Aug 19

Winning the Brisbane 2032 Olympic and Paralympic Games presents South East Queensland and this region with wide-ranging economic and social opportunities.  It also brings into immediate focus what we will need to achieve over the next 11 years to ensure the region is positioned to seize these opportunities.

Over the past decade the Sunshine Coast region has taken many positive steps forward, including growing the economic base off the back of population growth, doubling of USC and TAFE student numbers, significant investment from governments, councils and the private sector in a range of major projects. 

We have seen the benefits of Sunshine Coast Council investing in assets such as the new runway for the Sunshine Coast Airport and the subsequent airport sale to Palisade Investment Partners; the initial planning and development of the Maroochydore City Centre and the partnership between SunCentral and investor Walker Corporation to master plan, build and deliver the CBD development; and the installation of an international broadband submarine cable.

There have also been State Government investments in the Sunshine Coast University Hospital; upgrades to other state-owned regional hospital and health facilities; and the investment in the upgrades of the Bruce Highway and major connecting intra-regional road structure such as the Mooloolah River Interchange — most significantly funded by the Federal Government.

The region has also relied heavily on private sector investment including significant projects such as Aura, Harmony, Birtinya, Bokarina Beach and our major retail centre expansions at Sunshine Plaza, Kawana Shopping World and Birtinya.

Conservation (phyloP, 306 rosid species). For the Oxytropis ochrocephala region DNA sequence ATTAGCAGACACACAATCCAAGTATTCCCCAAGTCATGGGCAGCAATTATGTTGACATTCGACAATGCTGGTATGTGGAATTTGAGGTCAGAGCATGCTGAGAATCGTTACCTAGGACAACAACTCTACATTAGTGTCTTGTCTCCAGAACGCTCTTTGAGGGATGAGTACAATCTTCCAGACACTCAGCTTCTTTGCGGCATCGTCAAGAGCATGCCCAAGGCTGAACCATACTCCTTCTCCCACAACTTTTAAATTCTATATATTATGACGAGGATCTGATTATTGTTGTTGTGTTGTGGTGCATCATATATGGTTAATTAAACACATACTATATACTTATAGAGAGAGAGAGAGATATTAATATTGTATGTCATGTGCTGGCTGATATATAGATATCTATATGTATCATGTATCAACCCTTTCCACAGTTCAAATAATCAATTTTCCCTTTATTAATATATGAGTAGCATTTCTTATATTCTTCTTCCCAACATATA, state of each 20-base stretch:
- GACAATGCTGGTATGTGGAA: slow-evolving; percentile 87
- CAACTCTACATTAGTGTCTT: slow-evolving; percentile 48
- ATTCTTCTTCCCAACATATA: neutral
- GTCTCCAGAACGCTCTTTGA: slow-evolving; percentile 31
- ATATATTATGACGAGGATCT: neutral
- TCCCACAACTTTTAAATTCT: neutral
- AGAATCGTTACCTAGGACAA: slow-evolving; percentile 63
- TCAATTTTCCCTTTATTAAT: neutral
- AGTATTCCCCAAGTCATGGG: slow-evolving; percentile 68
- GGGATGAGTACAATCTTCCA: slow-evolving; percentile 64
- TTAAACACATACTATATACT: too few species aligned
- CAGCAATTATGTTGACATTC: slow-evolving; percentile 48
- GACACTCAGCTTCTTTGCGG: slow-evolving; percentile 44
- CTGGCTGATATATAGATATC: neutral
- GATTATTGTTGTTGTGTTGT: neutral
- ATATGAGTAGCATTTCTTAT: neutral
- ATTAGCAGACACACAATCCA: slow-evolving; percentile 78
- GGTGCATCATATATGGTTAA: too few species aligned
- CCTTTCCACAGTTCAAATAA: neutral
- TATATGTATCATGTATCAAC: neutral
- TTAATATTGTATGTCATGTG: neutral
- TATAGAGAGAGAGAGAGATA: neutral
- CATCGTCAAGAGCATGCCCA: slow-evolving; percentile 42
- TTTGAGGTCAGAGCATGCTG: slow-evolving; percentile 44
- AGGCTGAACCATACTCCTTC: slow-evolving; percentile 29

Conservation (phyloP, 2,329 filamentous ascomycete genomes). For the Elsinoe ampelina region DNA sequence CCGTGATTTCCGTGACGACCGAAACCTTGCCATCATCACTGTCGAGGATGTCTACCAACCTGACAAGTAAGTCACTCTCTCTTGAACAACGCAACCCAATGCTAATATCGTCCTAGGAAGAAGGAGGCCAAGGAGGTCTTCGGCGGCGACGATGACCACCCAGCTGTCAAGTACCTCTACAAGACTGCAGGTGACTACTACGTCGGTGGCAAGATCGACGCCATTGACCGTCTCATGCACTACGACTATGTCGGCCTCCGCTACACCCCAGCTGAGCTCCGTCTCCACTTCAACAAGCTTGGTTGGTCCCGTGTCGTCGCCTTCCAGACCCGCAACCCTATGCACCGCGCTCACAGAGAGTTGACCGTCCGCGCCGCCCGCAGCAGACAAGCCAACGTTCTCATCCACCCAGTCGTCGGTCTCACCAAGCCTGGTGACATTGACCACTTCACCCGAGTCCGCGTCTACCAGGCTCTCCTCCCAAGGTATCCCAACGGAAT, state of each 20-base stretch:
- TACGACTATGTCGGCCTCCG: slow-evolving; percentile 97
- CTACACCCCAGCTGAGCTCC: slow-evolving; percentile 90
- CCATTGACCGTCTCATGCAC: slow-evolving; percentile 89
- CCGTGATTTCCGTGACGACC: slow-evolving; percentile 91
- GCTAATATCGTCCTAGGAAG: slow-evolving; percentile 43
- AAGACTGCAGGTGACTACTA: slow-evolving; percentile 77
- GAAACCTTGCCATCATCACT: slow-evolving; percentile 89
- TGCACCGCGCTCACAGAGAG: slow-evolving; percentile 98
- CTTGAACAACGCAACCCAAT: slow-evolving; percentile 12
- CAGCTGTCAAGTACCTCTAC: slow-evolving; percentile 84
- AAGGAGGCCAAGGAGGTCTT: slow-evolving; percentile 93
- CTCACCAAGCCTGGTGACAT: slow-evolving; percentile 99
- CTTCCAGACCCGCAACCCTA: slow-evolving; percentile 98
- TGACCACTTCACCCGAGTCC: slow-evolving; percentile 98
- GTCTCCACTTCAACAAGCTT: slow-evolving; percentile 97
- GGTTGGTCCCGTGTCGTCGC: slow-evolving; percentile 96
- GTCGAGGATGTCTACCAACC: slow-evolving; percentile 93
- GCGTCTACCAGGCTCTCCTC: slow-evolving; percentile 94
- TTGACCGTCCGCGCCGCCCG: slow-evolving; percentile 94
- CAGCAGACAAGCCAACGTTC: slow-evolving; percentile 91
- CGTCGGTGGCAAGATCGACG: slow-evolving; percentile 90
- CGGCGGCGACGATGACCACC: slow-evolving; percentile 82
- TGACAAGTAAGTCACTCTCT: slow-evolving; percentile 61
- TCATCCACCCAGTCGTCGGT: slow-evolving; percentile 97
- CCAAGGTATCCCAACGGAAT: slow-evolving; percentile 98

All in all, it has been a positive decade of growth for the Sunshine Coast region and now, thanks to the 2032 Olympic and Paralympic Games announcement and Sunshine Coast Council’s role as a delivery partner, we are well positioned to capitalise on yet another positive decade.

In order to do so, however, we will need to work quickly and collaboratively to deliver a strategic road map that identifies the infrastructure and investment required over the next 11 years, and harnesses a united commitment from all levels of government, the private sector and the community to make it a reality.

Investment attraction

We are operating in what may be a protracted period of uncertainty and Sunshine Coast Council will need to position the Coast as an appealing and engaged investment destination to retain and attract investors as we prepare for 2032.

To build and maintain momentum in this region, councils will need to work with the investment community to hear their challenges and demonstrate that the Sunshine Coast region welcomes and appreciates private sector investment.  Unless we do, the regional economy will struggle — particularly in these tough times. 

We need to secure investment in new resorts, tourism accommodation and attractions. Projects in these sectors have continually experienced difficulty getting approvals or subsequently getting underway, creating investment uncertainty and a widening gap in high- and medium-end resorts and accommodation. If this is not addressed now, we will definitely not be ready to cope with the demand in 2032. 

Connectivity within the region